There are plenty of checklists and guidebooks out there related to HIPAA compliance. However, it helps to go to the source to see what specific HIPAA controls are necessary to safeguard protected health information. Here are specific details on how to follow the Security Rule, as indicated directly by HHS guidelines:

  • Basic Guidelines
  • Vulnerability Assessments
  • Administrative HIPAA Controls
  • Physical HIPAA Controls
  • Technical HIPAA Controls
  • The Role of Business Associates

Basic Guidelines

The Security Rule states that healthcare organizations must adequately protect ePHI using reasonable administrative, technical, and physical HIPAA safeguards.

The following must be achieved:

  • All relevant patient data that your system touches should be kept confidential and consistently available. Its integrity should be maintained as well.
  • It would be best to defend against all common threats of data breach or manipulation.
  • You should make sure that any unlawful use or sharing is reasonably avoided.
  • Compliance should be maintained with your staff.

What exactly is meant by confidentiality? “The Security Rule defines ‘confidentiality’ to mean that e-PHI is not available or disclosed to unauthorized persons,” says the HHS. “The Security Rule’s confidentiality requirements support the Privacy Rule’s prohibitions against improper uses and disclosures of PHI.”

Beyond confidentiality, though, you also need to be concerned with integrity and availability issues. Availability is a characteristic of data that is accessible at all times for those with a legitimate need. For your data to have integrity, that means it hasn’t been manipulated or removed from the system.

Although the HHS is strict about compliance, the Security Rule does not require explicitly defined solutions but instead stipulates that providers use established security standards to meet the legal expectations. The right choices for infrastructure and security software partially depend on how large a company is and its budget.

When a healthcare organization is figuring out what security tools need to be in place, they should know the flexible variables listed by the agency:

  • Size of organization and what it does
  • The scope and components of your IT environment
  • The expenses related to security practices
  • Level of risk to your data

It’s also necessary to adapt to the threat landscape rather than staying in one position for years.

Vulnerability Assessments

The Security Rule contains a specific section of Administrative Safeguards, which includes the need for regular vulnerability assessments. This element is crucial because, says the HHS, “by helping to determine which security measures are reasonable and appropriate for a particular covered entity, risk analysis affects the implementation of all of the safeguards contained in the Security Rule.”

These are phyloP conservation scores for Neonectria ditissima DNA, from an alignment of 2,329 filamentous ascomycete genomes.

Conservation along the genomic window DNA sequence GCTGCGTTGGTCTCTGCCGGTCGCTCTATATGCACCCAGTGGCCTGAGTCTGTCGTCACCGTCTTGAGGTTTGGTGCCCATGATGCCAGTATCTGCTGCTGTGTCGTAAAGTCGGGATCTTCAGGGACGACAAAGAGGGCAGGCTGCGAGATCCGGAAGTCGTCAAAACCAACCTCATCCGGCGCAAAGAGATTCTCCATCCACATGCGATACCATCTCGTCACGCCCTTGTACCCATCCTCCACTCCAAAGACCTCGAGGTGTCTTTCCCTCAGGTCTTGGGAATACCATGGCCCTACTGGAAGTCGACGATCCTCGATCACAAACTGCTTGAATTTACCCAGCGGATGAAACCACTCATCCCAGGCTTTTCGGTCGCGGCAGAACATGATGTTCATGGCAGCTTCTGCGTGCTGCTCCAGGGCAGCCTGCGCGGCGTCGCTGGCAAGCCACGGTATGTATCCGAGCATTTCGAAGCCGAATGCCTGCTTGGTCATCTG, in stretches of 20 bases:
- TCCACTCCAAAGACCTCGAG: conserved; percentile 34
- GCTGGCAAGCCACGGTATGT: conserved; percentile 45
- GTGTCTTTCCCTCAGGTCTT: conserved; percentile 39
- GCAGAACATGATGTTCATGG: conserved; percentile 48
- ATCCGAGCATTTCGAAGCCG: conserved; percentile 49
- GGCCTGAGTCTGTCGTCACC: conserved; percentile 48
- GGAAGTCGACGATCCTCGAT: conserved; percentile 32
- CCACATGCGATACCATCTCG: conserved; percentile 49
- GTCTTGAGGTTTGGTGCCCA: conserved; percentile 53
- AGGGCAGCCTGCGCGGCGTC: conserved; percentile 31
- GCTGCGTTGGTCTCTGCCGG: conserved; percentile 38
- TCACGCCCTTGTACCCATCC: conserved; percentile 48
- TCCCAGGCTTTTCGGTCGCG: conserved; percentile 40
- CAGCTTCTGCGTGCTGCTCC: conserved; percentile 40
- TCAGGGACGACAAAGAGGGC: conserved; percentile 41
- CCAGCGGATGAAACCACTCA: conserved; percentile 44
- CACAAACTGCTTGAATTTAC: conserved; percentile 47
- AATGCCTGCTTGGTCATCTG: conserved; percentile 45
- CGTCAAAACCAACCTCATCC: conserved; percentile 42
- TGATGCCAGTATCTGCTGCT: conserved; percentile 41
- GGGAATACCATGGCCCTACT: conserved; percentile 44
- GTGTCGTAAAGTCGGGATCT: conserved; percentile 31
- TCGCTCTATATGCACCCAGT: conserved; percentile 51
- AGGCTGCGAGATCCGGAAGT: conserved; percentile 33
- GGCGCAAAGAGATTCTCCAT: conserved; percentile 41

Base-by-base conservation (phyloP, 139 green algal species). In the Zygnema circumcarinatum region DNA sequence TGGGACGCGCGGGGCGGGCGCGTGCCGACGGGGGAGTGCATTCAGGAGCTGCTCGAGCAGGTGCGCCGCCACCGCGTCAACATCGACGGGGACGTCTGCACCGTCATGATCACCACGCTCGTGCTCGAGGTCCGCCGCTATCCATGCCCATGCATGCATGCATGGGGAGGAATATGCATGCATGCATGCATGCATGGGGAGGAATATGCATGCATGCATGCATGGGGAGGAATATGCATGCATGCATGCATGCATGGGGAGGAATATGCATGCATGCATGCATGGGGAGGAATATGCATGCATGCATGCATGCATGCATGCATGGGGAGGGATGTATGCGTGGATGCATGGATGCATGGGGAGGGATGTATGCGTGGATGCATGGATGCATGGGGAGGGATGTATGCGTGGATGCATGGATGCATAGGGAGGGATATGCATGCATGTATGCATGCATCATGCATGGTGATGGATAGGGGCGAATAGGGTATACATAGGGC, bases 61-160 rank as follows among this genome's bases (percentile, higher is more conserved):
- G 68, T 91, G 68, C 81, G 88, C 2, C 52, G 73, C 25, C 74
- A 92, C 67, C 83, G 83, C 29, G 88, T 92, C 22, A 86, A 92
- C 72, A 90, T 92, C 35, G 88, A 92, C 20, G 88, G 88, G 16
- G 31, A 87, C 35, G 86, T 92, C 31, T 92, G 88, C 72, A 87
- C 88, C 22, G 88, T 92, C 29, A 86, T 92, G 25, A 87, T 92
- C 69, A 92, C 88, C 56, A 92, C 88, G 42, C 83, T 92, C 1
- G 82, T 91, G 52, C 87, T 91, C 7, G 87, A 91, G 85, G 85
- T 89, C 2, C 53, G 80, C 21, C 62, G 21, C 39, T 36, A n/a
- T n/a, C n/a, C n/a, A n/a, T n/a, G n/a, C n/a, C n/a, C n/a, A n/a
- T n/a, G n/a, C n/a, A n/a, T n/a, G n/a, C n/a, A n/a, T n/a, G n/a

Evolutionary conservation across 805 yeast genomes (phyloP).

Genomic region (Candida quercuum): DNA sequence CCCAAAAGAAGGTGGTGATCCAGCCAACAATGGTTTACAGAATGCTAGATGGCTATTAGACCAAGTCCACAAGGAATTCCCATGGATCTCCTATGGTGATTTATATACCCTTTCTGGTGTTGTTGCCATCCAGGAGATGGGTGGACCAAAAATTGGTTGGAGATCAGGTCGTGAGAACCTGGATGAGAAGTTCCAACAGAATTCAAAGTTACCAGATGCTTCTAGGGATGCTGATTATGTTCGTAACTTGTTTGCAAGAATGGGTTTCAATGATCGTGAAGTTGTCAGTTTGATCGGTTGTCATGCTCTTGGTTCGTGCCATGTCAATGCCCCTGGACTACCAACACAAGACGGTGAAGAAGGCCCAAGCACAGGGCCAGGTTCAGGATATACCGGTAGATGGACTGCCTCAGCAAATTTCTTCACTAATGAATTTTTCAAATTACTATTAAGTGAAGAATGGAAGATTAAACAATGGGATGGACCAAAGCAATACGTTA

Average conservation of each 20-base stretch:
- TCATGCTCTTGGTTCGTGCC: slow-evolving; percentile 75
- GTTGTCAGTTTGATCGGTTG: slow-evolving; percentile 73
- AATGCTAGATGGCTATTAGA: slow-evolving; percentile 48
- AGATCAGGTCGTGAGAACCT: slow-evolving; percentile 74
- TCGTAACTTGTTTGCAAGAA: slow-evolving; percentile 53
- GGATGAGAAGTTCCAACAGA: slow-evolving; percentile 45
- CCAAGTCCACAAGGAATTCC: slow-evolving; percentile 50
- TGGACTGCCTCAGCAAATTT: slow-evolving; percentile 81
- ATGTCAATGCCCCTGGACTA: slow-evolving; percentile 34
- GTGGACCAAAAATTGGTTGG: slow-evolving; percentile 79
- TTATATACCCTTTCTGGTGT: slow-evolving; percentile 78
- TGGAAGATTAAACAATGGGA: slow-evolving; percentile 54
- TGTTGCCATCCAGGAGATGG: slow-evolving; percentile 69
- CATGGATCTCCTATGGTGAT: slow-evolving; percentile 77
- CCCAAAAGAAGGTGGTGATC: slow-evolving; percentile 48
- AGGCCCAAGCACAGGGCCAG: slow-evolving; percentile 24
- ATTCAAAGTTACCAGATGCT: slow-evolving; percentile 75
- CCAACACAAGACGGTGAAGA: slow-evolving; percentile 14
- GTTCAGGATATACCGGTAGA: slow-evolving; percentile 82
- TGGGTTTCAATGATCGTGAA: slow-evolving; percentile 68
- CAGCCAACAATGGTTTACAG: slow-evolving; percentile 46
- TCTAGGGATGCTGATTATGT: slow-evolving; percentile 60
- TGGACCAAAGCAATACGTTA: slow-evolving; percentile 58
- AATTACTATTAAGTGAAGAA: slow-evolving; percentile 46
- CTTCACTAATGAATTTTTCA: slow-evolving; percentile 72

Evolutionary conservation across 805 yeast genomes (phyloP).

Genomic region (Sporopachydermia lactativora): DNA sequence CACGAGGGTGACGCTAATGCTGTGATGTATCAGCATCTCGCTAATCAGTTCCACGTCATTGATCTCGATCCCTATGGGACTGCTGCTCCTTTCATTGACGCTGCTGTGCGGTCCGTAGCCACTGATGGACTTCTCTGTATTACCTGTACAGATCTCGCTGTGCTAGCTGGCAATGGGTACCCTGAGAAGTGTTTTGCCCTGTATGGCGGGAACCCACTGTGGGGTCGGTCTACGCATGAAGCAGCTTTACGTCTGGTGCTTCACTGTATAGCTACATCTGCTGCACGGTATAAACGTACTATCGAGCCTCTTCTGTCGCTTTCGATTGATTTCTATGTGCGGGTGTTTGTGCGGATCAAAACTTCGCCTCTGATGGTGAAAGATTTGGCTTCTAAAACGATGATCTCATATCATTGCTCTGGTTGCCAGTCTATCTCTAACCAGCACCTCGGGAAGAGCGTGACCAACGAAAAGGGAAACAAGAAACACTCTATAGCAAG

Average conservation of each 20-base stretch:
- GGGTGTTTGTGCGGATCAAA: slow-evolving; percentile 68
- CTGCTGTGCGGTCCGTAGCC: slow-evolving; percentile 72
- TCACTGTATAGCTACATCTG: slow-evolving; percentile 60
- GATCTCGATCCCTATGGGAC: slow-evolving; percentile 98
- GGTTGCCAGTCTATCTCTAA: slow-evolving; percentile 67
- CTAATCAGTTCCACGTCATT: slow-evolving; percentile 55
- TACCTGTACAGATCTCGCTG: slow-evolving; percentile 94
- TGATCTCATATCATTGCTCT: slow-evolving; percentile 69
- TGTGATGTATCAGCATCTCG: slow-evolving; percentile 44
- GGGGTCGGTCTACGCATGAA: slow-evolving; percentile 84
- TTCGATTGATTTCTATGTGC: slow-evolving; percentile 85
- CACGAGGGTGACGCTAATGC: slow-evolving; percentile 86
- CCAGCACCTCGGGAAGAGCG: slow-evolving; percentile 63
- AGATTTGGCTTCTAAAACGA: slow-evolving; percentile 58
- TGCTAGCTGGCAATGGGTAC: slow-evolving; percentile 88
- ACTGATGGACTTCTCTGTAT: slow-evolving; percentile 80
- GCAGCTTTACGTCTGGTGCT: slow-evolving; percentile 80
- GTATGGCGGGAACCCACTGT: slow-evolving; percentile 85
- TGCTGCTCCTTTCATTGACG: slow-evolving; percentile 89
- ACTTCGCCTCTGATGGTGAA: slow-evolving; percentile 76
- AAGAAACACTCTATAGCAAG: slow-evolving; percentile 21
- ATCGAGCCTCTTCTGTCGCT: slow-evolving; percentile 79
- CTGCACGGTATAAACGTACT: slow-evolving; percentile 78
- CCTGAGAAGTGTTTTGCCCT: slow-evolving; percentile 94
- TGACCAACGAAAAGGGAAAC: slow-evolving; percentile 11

Your HIPAA risk analysis checklist should include these components:

  • Determine types and levels of risk
  • Put mechanisms in place to reduce each risk
  • Record the tools and processes you’ve implemented and why
  • Keep your safeguards in place on an ongoing basis.

Administrative HIPAA Controls

Proper management of security – As indicated above, it’s necessary to assess your organization’s vulnerabilities and mitigate them with industry-standard tools and techniques.

Assignment of security role – You also want to have someone on staff who is the go-to person for these concerns. According to the HHS, “[a] covered entity must designate a security official who is responsible for developing and implementing its security policies and procedures.

Proper management of access – The HIPAA Privacy and Security Rules are consistent with access management. Aligned with the Privacy Rule’s stipulation that disclosure should be as limited as possible, the Security Rule directs the creation of policies and procedures that authorize role-based access, specifically defining what information users can see.

Employee oversight and training – Healthcare companies need systems to authorize and manage their employees’ patient data interactions. Regular training must occur, and there must be consequences for anyone failing to abide by your policies.

Regular review – It’s necessary to review policies and procedures regularly.

Physical HIPAA Controls

Your physical location – Take steps to ensure that no unauthorized parties access any offices containing health data.

Desks & computers – You must devise specific guidelines regarding workstations and any digital devices. Additionally, the HHS delineates that “[a] covered entity also must have in place policies and procedures regarding the transfer, removal, disposal, and re-use of electronic media.”

Technical HIPAA Controls

Access – Healthcare organizations must develop policies that limit access to authorized individuals.

Auditing – You have to deploy tools that monitor access and use of all PHI systems.

Integrity – You have to put policies that reduce the likelihood of data manipulation and removal into place. Tools should also verify that no data is changed or deleted.

Networks – Security tools should be used to prevent anyone from accessing patient records while it is being sent through the network.

The Role of Business Associates

The HHS also indicates that the role of business associates changed when HITECH passed in 2009. Those adjustments to the law made business associates directly responsible for safeguarding protected health information.

However, just because business associates are now responsible and could be fined by the HHS just as covered entities can, your best protection is an experienced HIPAA Compliant Hosting like Atlantic.Net.  We offer 100 percent uptime on SSD Cloud Servers running the most popular applications.

Learn more about HIPAA Compliance.